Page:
Next, reviewing the pop-cultural landscape, Robert Knight concludes that the strongest threat to the gay-rights movement is the ex-gay movement. This movement directly confronts the untruth that "homosexuals are so different from the rest of us that they are exempt from natural law," (that is, designed differently by God), or the opposite distortion--that they are "so warped by sin that they are unqualified for salvation and spiritual renewal" (so that change is an impossibility).
Robert Louis Wilkin takes apart the revisionist scholarship of the very influential homosexual apologist, the Rev. John Boswell. Wilkin argues effectively against Boswell's representations of Christian practice and history. Boswell's work has received lavish praise from many religious leaders and has been widely used as theological justification for the blessing of same-sex partnerships.
Rabbi Barry Freundel offers a brief but insightful review in his chapter on homosexuality and Judaism. "What is Judaism's view of the homosexual individual?" he asks. "I contend that the only appropriate answer to this question is that there is no such individual." Judaism rejects the idea that homosexuality is an acceptable alternative lifestyle, but rather sees the homosexually oriented person as someone who has not yet achieved his full potential as a human being.
"It is hard to imagine Jewish thought accepting the premise," he says, "that sexual desires and activities provide grounds by which to define an individual's place in the community...We are told in the Talmud that G-d does not play tricks on his creations, particularly in the area of sexuality. Therefore it would follow that G-d would provide some means to change, for those individuals who are motivated to do so."
Bishop Fabian Bruskewitz presents homosexuality from the perspective of Catholic Church doctrine. Father John Harvey, founder of the Catholic ministry Courage, describes his work as head of the only orthodox Catholic outreach established for struggling men and women. Father Harvey, it should be noted, continues to face entrenched opposition from many Catholic bishops in this country.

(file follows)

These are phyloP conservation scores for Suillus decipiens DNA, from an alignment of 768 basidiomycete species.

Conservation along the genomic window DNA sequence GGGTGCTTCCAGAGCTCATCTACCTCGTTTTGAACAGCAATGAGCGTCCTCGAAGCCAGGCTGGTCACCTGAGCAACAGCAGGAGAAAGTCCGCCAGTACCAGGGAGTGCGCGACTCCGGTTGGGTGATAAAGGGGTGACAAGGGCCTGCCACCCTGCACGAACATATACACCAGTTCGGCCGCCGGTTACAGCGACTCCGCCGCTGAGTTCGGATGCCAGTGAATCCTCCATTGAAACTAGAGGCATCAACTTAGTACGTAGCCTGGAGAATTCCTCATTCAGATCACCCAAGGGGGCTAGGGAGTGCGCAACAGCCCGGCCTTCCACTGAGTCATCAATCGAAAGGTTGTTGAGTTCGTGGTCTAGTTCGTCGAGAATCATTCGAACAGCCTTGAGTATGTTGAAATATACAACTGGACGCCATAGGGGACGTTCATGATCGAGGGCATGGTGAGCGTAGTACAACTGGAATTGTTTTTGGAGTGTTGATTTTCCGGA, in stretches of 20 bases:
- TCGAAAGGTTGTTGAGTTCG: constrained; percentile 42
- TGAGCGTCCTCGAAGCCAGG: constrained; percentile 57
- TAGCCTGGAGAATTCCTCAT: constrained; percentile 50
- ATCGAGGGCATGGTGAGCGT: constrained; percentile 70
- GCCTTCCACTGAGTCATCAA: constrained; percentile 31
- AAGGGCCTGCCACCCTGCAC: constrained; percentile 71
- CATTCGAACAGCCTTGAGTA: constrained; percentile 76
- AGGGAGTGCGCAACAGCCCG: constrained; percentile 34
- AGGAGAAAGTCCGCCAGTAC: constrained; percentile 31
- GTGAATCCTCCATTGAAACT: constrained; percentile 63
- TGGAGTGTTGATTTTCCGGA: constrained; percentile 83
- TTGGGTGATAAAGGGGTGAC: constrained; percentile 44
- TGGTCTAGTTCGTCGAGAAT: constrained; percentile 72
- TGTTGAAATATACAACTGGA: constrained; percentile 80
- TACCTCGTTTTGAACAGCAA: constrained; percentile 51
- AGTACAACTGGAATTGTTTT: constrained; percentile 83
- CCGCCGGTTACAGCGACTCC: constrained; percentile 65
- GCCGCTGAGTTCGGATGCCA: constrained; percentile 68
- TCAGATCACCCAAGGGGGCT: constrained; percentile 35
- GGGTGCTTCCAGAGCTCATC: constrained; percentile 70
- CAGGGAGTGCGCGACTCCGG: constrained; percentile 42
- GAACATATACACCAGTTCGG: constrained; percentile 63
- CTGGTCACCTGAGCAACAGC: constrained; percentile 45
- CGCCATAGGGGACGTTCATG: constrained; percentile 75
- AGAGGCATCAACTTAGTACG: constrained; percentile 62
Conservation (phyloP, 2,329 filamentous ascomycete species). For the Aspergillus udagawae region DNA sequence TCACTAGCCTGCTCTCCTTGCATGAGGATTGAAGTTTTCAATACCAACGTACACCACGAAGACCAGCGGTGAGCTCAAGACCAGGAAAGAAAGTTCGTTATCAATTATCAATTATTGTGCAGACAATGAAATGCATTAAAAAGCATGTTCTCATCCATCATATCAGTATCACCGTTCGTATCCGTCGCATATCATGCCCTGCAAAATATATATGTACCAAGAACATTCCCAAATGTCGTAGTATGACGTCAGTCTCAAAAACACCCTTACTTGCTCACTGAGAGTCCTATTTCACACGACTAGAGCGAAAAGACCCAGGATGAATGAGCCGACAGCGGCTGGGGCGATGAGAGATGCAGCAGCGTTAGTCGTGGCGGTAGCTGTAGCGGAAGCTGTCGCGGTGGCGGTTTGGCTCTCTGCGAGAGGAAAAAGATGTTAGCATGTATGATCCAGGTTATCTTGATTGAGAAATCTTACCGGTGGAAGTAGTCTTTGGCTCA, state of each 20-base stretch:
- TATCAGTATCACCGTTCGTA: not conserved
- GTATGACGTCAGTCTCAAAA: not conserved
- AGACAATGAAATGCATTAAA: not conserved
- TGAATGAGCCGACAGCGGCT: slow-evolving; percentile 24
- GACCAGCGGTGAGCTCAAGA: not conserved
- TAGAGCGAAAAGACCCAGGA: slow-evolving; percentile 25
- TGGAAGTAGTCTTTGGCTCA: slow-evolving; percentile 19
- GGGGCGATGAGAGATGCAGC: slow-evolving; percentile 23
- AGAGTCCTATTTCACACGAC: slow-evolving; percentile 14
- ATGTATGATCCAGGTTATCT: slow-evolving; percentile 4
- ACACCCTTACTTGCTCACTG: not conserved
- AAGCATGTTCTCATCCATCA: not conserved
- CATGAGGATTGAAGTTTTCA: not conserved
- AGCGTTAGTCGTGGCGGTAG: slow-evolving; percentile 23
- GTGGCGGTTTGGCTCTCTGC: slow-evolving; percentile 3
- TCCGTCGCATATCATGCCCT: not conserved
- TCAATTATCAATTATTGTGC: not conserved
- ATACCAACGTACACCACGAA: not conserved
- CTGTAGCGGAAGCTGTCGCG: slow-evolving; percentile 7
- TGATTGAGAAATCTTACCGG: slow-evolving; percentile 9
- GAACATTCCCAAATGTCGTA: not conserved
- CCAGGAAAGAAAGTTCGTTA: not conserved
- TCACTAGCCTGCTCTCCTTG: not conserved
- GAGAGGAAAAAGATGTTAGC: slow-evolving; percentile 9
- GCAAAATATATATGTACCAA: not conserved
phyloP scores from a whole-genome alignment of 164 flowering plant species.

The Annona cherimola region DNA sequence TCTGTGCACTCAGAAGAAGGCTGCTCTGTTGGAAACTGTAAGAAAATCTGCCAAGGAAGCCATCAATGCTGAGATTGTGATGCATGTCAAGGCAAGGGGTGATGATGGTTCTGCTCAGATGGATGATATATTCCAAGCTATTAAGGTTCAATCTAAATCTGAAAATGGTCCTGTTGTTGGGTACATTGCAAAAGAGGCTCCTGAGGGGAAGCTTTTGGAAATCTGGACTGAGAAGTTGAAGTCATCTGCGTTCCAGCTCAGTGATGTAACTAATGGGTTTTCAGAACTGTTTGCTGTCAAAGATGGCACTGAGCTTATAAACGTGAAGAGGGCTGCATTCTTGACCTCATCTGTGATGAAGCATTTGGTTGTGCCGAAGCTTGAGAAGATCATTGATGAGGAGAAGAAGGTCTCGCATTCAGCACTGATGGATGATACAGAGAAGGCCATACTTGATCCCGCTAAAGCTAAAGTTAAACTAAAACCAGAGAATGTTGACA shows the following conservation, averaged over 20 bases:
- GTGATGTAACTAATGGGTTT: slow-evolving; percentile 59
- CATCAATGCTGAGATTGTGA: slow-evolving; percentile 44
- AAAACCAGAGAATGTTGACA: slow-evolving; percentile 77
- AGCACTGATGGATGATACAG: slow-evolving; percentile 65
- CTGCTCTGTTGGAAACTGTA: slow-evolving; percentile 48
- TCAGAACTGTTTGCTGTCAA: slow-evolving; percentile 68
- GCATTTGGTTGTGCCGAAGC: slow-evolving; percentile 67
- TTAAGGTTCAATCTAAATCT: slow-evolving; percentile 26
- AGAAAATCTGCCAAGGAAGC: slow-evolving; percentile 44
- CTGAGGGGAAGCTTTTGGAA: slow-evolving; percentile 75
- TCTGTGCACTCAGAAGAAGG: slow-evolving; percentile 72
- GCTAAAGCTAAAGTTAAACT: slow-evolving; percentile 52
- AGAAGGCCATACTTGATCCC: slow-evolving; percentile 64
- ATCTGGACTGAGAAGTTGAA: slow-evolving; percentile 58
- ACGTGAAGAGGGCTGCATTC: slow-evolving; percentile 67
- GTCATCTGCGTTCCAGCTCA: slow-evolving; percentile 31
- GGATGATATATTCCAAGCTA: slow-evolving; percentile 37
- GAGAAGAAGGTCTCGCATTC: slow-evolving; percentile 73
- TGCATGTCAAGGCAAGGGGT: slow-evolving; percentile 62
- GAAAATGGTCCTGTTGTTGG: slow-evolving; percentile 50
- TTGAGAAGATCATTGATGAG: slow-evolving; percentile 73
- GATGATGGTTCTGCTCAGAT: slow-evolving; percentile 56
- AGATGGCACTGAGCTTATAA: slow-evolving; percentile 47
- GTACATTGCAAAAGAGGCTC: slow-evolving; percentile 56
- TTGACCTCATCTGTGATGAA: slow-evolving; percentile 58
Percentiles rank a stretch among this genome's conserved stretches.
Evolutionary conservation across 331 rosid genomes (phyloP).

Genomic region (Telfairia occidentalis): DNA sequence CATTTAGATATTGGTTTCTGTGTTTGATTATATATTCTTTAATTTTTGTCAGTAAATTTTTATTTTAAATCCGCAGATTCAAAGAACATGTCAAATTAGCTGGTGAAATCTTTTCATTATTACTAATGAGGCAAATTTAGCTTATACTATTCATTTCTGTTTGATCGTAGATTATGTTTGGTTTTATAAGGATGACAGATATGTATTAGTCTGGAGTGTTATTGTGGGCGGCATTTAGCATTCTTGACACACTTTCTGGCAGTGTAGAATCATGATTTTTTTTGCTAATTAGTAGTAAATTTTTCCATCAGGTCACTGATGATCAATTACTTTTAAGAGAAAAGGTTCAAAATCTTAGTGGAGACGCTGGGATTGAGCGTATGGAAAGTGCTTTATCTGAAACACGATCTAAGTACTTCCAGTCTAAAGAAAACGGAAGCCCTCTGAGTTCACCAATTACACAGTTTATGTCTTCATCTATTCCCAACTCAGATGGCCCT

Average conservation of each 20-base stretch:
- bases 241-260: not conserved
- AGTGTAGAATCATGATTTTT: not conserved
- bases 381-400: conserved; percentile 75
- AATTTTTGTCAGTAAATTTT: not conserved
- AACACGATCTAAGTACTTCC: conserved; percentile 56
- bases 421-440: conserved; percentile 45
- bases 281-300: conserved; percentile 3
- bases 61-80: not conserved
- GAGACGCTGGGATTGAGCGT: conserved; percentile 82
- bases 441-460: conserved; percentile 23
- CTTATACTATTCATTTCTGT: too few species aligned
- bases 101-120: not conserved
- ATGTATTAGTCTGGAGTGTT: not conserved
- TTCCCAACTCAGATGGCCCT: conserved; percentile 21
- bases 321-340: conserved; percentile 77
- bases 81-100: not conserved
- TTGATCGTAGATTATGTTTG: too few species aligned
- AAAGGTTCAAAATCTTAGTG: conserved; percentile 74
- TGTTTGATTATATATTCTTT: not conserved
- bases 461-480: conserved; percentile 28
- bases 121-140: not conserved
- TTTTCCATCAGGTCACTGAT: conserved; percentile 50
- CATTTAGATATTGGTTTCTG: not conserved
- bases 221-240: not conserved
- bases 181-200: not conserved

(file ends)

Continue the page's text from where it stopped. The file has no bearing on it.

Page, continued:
Jane Boyer tells us of her former lesbian life and her faith-based healing. "Lesbian love is a counterfeit, a lie," she says. "It never satisfied, it never filled. It only left me craving. The love of Jesus satisfies. This man Jesus I could trust."
Mary Beth Style, former Vice President of the National Council for adoption, says that adoption policy has been distorted by a focus on the desires of potential parents instead of prioritizing the rights of the child. She believes adoption policy should recognize that heterosexual marriage is the norm that best serves the child's interests.
Former Army Major Melissa Wells-Petry explains that the military has been weakened by a focus on radical sexual individualism. Military readiness is undermined when the individual's personal desires are placed above the military mission. We must recognize that the military is a unique society which is required to operate by relatively restrictive rules that can leave no room for sexual license.
In the book's afterword, editor Christopher Wolfe discusses the labels "bigotry" and "intolerance" and their deployment as rhetorical weapons. Gay activists have successfully promoted the idea that to oppose the gay agenda is to create an atmosphere of hatred and violence.
The contributors to Same-Sex Matters provide a compassionate but uncompromising reply to the philosophy of gay activism.